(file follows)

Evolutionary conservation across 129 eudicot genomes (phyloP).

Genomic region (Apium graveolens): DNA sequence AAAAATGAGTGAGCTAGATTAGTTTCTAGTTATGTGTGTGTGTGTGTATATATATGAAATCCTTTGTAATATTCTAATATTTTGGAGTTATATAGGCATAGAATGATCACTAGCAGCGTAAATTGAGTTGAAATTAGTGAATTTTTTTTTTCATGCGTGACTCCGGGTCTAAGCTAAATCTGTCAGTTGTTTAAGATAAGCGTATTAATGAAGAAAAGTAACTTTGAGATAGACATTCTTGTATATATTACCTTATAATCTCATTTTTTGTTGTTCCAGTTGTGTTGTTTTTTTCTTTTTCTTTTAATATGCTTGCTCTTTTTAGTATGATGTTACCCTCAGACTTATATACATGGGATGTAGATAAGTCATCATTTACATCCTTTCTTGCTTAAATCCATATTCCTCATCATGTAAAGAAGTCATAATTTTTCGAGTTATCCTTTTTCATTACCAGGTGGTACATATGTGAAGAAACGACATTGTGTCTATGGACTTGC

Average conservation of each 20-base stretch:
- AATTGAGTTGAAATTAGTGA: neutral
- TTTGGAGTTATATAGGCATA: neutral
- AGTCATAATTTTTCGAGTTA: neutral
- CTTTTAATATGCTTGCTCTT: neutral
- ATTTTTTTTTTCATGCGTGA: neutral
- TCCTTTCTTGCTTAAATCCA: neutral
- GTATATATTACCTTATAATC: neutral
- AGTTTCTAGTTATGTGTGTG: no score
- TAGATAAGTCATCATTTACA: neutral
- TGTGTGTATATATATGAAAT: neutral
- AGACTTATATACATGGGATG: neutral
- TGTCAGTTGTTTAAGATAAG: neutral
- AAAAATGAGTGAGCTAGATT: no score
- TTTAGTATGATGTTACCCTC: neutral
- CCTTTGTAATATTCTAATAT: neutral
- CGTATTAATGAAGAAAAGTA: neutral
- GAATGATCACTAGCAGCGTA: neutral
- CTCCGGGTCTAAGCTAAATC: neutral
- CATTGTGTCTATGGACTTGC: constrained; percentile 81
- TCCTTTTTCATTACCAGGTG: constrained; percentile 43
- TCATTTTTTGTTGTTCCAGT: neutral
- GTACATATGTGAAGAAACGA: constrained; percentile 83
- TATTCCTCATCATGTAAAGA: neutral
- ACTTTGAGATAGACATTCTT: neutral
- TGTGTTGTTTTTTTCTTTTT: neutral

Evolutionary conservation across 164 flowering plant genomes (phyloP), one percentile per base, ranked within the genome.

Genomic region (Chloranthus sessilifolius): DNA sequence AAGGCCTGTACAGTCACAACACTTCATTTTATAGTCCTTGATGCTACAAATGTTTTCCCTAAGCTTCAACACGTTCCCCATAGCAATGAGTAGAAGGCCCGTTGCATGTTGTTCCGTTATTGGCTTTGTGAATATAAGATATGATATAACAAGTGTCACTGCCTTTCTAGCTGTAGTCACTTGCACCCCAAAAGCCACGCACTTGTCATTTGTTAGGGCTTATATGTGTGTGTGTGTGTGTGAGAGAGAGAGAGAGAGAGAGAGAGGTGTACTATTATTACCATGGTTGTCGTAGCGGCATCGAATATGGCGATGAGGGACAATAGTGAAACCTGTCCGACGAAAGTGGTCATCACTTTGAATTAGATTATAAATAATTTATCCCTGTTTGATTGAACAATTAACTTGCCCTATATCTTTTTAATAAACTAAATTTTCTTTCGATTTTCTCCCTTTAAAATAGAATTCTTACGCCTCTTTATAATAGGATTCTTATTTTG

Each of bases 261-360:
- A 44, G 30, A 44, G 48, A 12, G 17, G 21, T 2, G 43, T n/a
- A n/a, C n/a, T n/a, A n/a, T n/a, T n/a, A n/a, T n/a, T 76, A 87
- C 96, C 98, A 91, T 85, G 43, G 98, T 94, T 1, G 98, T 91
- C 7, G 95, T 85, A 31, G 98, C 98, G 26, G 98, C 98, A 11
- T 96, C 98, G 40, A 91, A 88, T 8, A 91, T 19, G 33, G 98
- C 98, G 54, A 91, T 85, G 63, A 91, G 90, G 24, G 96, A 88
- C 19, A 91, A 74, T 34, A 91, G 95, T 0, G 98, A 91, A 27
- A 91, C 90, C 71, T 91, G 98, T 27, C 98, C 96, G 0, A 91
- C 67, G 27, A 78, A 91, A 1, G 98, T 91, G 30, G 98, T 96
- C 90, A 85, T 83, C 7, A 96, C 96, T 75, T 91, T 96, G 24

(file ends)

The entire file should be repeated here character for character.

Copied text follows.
Evolutionary conservation across 129 eudicot genomes (phyloP).

Genomic region (Apium graveolens): DNA sequence AAAAATGAGTGAGCTAGATTAGTTTCTAGTTATGTGTGTGTGTGTGTATATATATGAAATCCTTTGTAATATTCTAATATTTTGGAGTTATATAGGCATAGAATGATCACTAGCAGCGTAAATTGAGTTGAAATTAGTGAATTTTTTTTTTCATGCGTGACTCCGGGTCTAAGCTAAATCTGTCAGTTGTTTAAGATAAGCGTATTAATGAAGAAAAGTAACTTTGAGATAGACATTCTTGTATATATTACCTTATAATCTCATTTTTTGTTGTTCCAGTTGTGTTGTTTTTTTCTTTTTCTTTTAATATGCTTGCTCTTTTTAGTATGATGTTACCCTCAGACTTATATACATGGGATGTAGATAAGTCATCATTTACATCCTTTCTTGCTTAAATCCATATTCCTCATCATGTAAAGAAGTCATAATTTTTCGAGTTATCCTTTTTCATTACCAGGTGGTACATATGTGAAGAAACGACATTGTGTCTATGGACTTGC

Average conservation of each 20-base stretch:
- AATTGAGTTGAAATTAGTGA: neutral
- TTTGGAGTTATATAGGCATA: neutral
- AGTCATAATTTTTCGAGTTA: neutral
- CTTTTAATATGCTTGCTCTT: neutral
- ATTTTTTTTTTCATGCGTGA: neutral
- TCCTTTCTTGCTTAAATCCA: neutral
- GTATATATTACCTTATAATC: neutral
- AGTTTCTAGTTATGTGTGTG: no score
- TAGATAAGTCATCATTTACA: neutral
- TGTGTGTATATATATGAAAT: neutral
- AGACTTATATACATGGGATG: neutral
- TGTCAGTTGTTTAAGATAAG: neutral
- AAAAATGAGTGAGCTAGATT: no score
- TTTAGTATGATGTTACCCTC: neutral
- CCTTTGTAATATTCTAATAT: neutral
- CGTATTAATGAAGAAAAGTA: neutral
- GAATGATCACTAGCAGCGTA: neutral
- CTCCGGGTCTAAGCTAAATC: neutral
- CATTGTGTCTATGGACTTGC: constrained; percentile 81
- TCCTTTTTCATTACCAGGTG: constrained; percentile 43
- TCATTTTTTGTTGTTCCAGT: neutral
- GTACATATGTGAAGAAACGA: constrained; percentile 83
- TATTCCTCATCATGTAAAGA: neutral
- ACTTTGAGATAGACATTCTT: neutral
- TGTGTTGTTTTTTTCTTTTT: neutral

Evolutionary conservation across 164 flowering plant genomes (phyloP), one percentile per base, ranked within the genome.

Genomic region (Chloranthus sessilifolius): DNA sequence AAGGCCTGTACAGTCACAACACTTCATTTTATAGTCCTTGATGCTACAAATGTTTTCCCTAAGCTTCAACACGTTCCCCATAGCAATGAGTAGAAGGCCCGTTGCATGTTGTTCCGTTATTGGCTTTGTGAATATAAGATATGATATAACAAGTGTCACTGCCTTTCTAGCTGTAGTCACTTGCACCCCAAAAGCCACGCACTTGTCATTTGTTAGGGCTTATATGTGTGTGTGTGTGTGTGAGAGAGAGAGAGAGAGAGAGAGAGGTGTACTATTATTACCATGGTTGTCGTAGCGGCATCGAATATGGCGATGAGGGACAATAGTGAAACCTGTCCGACGAAAGTGGTCATCACTTTGAATTAGATTATAAATAATTTATCCCTGTTTGATTGAACAATTAACTTGCCCTATATCTTTTTAATAAACTAAATTTTCTTTCGATTTTCTCCCTTTAAAATAGAATTCTTACGCCTCTTTATAATAGGATTCTTATTTTG

Each of bases 261-360:
- A 44, G 30, A 44, G 48, A 12, G 17, G 21, T 2, G 43, T n/a
- A n/a, C n/a, T n/a, A n/a, T n/a, T n/a, A n/a, T n/a, T 76, A 87
- C 96, C 98, A 91, T 85, G 43, G 98, T 94, T 1, G 98, T 91
- C 7, G 95, T 85, A 31, G 98, C 98, G 26, G 98, C 98, A 11
- T 96, C 98, G 40, A 91, A 88, T 8, A 91, T 19, G 33, G 98
- C 98, G 54, A 91, T 85, G 63, A 91, G 90, G 24, G 96, A 88
- C 19, A 91, A 74, T 34, A 91, G 95, T 0, G 98, A 91, A 27
- A 91, C 90, C 71, T 91, G 98, T 27, C 98, C 96, G 0, A 91
- C 67, G 27, A 78, A 91, A 1, G 98, T 91, G 30, G 98, T 96
- C 90, A 85, T 83, C 7, A 96, C 96, T 75, T 91, T 96, G 24